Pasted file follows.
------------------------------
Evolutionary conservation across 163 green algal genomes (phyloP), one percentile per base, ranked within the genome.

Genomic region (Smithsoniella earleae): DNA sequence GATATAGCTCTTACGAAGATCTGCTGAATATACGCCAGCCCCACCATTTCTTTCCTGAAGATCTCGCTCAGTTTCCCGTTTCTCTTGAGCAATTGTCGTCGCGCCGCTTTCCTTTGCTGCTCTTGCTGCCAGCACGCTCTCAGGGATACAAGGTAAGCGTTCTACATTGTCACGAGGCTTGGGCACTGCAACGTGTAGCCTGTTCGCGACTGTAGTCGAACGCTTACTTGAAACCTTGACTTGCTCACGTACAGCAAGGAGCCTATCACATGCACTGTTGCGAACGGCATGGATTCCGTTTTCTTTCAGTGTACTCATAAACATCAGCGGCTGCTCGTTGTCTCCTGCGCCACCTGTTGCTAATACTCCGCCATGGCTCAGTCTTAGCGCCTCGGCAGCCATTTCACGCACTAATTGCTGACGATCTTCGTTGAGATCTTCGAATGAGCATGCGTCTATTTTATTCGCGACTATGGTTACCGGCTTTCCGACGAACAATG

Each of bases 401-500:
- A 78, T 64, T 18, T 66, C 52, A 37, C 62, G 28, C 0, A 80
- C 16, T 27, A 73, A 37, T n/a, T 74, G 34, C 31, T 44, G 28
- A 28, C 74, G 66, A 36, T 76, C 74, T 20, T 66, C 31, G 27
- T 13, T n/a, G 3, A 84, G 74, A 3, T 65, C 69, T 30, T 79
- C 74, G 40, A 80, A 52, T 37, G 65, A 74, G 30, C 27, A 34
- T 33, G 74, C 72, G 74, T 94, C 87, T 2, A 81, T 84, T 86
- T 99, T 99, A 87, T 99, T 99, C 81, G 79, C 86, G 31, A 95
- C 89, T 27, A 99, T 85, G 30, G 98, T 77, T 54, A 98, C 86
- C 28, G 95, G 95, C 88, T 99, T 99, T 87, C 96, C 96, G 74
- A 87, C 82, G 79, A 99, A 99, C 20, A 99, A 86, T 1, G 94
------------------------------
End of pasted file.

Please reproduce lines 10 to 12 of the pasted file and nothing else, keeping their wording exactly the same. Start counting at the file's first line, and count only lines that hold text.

- T 99, T 99, A 87, T 99, T 99, C 81, G 79, C 86, G 31, A 95
- C 89, T 27, A 99, T 85, G 30, G 98, T 77, T 54, A 98, C 86
- C 28, G 95, G 95, C 88, T 99, T 99, T 87, C 96, C 96, G 74